When you Google “Health benefits of apple cider vinegar”, you’ll see many claims. “Powerful tool for weight loss”, “metabolism booster”, “lowers blood sugar”, “flushes out toxins from your body”, among many others.
This evidence-based article will explore if apple cider vinegar is truly beneficial for weight loss and blood glucose control.
But first, what is apple cider vinegar?
Apple Cider Vinegar – What Is It?
Apple cider vinegar is a type of vinegar made by crushing apples and squeezing out the liquid. In a two-step process, bacteria and yeast are first added to the liquid to start the alcoholic fermentation process. It is here the sugars are turned into alcohol. In a second fermentation process, acetic acid-forming bacteria (acetobacter) is added, and the alcohol is converted into vinegar. This is what gives the vinegar its distinct sour taste.
However, did you know that the way apple cider vinegar is made is not different from how other popular types of vinegar such as malt vinegar, white vinegar, rice vinegar, and red wine vinegar are made? This means the different types of vinegar all contain acetic acid though made from different starting ingredients.
In other words, white vinegar and apple cider vinegar may not be nutritionally different. Though, at point of writing, there could be other components in the vinegars, of note, apple cider vinegar, that is not known.
Can Apple Cider Vinegar Help You Lose Weight?
The Dietitian’s verdict: Unfortunately, no.
There has yet to be large-scale human studies with definitive results to back up this health claim.
Studies that have been done were mostly small-scale and originated from animal test subjects. For example, in 2009, a group of Japanese researchers found that acetic acid suppressed the accumulation of body fat in high-fat-fed mice. While the same group of researchers went on to investigate this effect in 175 obese Japanese males, the 12-week long study demonstrated only marginal weight loss of 1-2kgs in the high daily vinegar dosage group.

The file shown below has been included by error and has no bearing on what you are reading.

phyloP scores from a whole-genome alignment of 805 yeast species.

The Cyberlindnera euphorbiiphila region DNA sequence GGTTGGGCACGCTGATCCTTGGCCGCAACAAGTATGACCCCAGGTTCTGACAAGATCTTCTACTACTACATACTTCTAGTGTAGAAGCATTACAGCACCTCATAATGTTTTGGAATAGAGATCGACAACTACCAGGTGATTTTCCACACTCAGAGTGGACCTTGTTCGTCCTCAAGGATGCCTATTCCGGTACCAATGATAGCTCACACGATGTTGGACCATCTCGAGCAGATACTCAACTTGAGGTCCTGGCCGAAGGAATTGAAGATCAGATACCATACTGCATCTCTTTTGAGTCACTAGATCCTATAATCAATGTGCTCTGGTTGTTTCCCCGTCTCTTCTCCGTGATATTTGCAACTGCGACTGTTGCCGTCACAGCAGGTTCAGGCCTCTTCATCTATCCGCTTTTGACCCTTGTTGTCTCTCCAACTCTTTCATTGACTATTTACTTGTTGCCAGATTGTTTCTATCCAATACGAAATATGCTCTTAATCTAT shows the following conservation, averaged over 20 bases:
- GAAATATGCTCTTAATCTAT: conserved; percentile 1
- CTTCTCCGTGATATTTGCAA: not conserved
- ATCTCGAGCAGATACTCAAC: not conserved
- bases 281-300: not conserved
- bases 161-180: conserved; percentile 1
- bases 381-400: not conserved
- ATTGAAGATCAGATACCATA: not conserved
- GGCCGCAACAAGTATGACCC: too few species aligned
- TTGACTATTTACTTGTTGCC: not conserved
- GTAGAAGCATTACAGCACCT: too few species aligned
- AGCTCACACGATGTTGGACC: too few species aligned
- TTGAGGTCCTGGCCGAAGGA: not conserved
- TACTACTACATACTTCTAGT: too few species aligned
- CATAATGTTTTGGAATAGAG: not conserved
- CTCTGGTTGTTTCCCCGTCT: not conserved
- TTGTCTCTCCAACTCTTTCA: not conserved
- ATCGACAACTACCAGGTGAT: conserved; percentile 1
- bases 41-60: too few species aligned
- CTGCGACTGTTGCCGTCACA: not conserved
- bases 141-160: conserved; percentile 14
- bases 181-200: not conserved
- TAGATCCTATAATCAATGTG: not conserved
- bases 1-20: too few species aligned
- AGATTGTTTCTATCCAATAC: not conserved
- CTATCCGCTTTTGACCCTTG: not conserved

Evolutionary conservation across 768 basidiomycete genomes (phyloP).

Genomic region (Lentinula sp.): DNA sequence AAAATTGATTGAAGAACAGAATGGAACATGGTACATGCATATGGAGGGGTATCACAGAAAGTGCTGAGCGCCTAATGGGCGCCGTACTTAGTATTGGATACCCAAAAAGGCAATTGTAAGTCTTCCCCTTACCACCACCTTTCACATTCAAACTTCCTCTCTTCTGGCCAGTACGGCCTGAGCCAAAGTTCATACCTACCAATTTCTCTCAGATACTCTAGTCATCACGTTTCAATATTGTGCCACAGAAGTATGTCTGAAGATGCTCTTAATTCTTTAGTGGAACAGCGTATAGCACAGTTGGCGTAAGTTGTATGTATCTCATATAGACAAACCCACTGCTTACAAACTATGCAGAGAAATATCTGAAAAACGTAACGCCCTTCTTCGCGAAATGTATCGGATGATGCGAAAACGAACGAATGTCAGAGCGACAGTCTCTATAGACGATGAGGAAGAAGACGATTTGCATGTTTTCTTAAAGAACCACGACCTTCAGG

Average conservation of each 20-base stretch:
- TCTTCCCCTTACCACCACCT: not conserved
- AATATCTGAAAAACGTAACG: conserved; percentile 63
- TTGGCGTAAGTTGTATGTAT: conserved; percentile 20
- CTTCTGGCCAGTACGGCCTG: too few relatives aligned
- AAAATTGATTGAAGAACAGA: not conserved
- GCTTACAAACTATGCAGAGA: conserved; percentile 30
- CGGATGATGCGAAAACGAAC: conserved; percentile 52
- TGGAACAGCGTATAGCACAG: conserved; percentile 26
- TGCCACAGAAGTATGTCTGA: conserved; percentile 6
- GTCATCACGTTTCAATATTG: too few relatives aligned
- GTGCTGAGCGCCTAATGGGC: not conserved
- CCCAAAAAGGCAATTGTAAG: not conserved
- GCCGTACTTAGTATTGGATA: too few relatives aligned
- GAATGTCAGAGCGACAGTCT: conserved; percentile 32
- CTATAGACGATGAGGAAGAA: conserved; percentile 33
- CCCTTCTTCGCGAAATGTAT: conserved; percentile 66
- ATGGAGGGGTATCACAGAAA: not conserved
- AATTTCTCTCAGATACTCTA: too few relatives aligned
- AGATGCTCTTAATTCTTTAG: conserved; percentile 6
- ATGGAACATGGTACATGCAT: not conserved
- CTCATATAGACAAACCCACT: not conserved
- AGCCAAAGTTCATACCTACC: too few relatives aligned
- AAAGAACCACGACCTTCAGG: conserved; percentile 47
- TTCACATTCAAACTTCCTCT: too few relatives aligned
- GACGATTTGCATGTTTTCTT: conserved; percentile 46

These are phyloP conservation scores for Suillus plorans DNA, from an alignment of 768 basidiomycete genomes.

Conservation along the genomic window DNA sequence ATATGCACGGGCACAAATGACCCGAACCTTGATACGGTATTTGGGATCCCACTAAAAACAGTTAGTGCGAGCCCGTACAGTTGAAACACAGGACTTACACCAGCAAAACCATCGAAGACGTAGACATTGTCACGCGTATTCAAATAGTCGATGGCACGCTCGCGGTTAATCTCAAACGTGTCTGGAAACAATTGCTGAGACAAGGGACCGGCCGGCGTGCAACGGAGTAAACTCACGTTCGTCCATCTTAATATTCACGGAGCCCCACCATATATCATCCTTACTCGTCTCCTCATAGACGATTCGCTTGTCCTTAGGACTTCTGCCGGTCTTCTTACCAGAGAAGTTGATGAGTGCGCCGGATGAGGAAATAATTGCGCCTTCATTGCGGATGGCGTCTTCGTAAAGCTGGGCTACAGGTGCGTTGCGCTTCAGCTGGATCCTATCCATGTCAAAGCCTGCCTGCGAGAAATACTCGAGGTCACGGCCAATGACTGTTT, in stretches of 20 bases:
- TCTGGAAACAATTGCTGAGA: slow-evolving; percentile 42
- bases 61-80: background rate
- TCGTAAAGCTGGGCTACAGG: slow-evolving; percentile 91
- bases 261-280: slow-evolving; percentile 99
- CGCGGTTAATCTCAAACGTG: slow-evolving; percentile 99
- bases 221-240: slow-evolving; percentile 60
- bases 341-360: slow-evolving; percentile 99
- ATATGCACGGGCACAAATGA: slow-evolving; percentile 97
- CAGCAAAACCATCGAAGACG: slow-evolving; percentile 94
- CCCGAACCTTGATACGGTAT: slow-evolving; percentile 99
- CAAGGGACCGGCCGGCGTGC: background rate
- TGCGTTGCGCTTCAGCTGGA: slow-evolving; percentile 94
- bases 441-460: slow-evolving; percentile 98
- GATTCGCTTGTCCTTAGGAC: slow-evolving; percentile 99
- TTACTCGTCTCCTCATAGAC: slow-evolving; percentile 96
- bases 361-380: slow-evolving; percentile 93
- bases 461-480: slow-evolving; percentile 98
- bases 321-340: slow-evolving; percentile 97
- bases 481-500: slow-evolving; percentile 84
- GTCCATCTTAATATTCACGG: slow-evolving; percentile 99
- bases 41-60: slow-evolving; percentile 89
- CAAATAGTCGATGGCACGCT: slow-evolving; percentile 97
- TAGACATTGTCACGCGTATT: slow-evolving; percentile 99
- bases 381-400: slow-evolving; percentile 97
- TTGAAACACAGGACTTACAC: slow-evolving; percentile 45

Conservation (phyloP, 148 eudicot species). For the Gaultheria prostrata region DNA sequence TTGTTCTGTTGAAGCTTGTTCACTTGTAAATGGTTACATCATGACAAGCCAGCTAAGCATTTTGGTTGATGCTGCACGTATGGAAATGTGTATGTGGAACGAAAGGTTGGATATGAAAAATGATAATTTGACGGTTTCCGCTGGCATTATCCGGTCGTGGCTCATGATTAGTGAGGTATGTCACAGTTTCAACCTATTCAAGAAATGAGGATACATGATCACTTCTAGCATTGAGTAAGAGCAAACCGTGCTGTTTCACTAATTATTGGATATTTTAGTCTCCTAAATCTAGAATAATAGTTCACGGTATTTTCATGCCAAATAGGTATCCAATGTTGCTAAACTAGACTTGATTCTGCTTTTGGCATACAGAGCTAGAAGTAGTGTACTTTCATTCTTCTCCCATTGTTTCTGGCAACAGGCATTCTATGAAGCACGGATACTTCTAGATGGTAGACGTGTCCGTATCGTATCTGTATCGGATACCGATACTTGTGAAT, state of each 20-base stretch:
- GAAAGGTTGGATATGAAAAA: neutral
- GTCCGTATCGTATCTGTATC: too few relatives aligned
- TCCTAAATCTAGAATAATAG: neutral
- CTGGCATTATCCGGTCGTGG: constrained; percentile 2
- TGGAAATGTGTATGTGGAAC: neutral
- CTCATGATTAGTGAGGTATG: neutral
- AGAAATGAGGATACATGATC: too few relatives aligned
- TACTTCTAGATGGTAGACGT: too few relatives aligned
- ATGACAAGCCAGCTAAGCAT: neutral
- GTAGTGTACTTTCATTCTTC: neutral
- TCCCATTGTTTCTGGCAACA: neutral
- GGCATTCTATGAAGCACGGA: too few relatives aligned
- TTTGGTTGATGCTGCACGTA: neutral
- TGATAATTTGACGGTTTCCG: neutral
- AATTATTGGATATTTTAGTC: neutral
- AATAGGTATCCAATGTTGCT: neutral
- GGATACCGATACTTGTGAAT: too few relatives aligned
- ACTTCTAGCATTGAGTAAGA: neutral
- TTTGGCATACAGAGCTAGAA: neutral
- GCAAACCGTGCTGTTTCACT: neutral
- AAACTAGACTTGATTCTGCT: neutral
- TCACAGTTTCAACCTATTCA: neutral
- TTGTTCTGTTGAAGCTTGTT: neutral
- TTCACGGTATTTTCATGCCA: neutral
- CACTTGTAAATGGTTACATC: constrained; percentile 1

What about Apple Cider Vinegar to Control My Blood Glucose?
The Dietitian’s verdict: Maybe but more studies are needed!
Apple cider vinegar may improve our body’s sensitivity to insulin; which means you need less insulin to cope with the rise in blood glucose, especially after a meal. However, the results are inconclusive, as studies on human subjects have been very small.
For example, a 2004 study demonstrated that while consuming apple cider vinegar may help blood glucose control by possibly making starch slightly less digestible, the study only had 29 subjects of which only 10 subjects had type 2 diabetes.
Until there is more research, we cannot recommend apple cider vinegar for improving blood glucose control.
The Bottom Line
Do not get distracted by the media’s exaggerated popularization and hype to a food with little or no scientific basis to its claims. Instead, keep your focus on a healthy lifestyle with a varied and balanced diet. If you wish to include apple cider vinegar in your meals, it can be a useful ingredient in the kitchen, adding much flavour to salads, vegetables, or even as a great substitute to a sugar beverage.
Remember, the best way to lose weight is a common sense combination of diet and exercise. There’s no magic bullet for weight loss – the key is to burn more calories than you consume (or to consume less than you burn). Enjoy and choose a variety of healthy foods – such as fruit, vegetables, wholegrains like wholemeal bread and brown rice, and lean sources of protein like fish and tofu. In addition, aim for 150 minutes of physical activity every week for a healthier you.
On top of this, to further manage your blood glucose, adhere to your medications (if any) prescribed by your doctor. Your blood glucose levels can rise to an unhealthy range quickly if you stop taking your medications. If you have diabetes and you want to use a supplement/health product, consult with your doctor and/or dietitian first. You may also wish to check your blood glucose more frequently to see the effect of the supplement/health product.